Israeli Hasbara organ, The Wall Street Journal, has reported today that an interim government has been established under the leadership of Roza Otunbayeva with Vice-premier Omurbek Tekebayev, Vice-premier Temir Sariyev and defence minister Ismail Isakov. The interim government has promised to keep the US military base at Manas operating indefinitely

  2. hayate said on June 17th, 2010 at 9:29pm #

    Walberg missed that the violence started when groups of people in unmrked vehicles went around gunning people down at random. Other people or groups worked to spread rumors that much more violence was on the way. This is from reports I’ve been reading. The ops have that classic israeloamerican destablisation style to them of using terrorists to stir up ethnic tensions and violence. In this case, those shooters were used to terrorise and spark reprisals. My guess, besides the usual business of making things tough for a new guv, a guv that looks more and more like they are not israeloamerican sponsored, the israeloamericans were hoping to suck the Russians into a lose-lose peacekeeping mission in Kyrgyzstan, where they would probably end up in trouble with both factions there. Whatever the reasons, I’ve no doubt the unrest was mossad/cia started.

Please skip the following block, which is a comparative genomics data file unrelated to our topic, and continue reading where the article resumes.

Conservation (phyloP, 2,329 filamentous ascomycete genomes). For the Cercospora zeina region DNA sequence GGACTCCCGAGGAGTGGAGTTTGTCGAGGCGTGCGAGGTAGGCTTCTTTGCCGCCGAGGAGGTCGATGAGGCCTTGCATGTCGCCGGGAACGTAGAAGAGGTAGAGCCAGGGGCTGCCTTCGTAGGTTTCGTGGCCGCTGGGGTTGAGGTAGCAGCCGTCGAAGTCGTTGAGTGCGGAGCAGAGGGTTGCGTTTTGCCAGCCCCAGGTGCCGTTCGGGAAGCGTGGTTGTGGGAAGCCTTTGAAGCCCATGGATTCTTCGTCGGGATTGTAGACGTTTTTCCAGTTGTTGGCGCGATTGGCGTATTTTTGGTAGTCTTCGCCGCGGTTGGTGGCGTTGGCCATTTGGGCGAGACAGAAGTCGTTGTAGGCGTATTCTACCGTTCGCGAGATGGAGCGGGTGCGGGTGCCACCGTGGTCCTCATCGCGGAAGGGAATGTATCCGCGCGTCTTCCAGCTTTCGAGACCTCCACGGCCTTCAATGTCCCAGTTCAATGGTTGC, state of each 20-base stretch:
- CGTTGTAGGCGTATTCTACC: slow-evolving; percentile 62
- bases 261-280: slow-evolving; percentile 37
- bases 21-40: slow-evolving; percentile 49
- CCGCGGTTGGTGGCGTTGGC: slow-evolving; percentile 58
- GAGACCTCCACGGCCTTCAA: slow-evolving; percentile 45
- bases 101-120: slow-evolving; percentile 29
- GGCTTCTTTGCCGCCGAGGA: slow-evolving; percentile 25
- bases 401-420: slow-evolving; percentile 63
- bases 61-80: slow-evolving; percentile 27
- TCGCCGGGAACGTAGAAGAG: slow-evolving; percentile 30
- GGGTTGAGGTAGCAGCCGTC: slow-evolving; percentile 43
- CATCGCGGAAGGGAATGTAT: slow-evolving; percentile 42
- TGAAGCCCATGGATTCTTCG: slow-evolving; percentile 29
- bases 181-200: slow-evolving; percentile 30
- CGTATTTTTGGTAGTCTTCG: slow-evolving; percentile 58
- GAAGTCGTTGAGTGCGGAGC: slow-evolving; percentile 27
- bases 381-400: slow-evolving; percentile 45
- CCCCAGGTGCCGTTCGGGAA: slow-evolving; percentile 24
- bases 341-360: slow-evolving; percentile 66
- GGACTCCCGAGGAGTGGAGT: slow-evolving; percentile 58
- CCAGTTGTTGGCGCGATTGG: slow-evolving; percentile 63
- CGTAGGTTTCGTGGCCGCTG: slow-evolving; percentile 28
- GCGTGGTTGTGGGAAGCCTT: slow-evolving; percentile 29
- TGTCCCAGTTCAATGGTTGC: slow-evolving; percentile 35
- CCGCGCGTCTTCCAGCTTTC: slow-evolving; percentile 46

3. mary said on June 18th, 2010 at 12:04am #

    Craig Murray ex UK Ambassador to Uzbekistan (until he resigned over the complicity of the UK in the CIA sponsored torture there) has done a good overview of what is going on in the region. Unusually one of the broadsheets have given him space.

    He has also recently written this pieces on his blog –

    Afghan War Spreads Corruption Through Central Asia
    Kyrgyzstan: Hundreds Dead
    The Killings in Osh, Kyrgyzstan are Stalin’s Legacy
    Terrible News From Osh

  4. hayate said on June 18th, 2010 at 2:24am #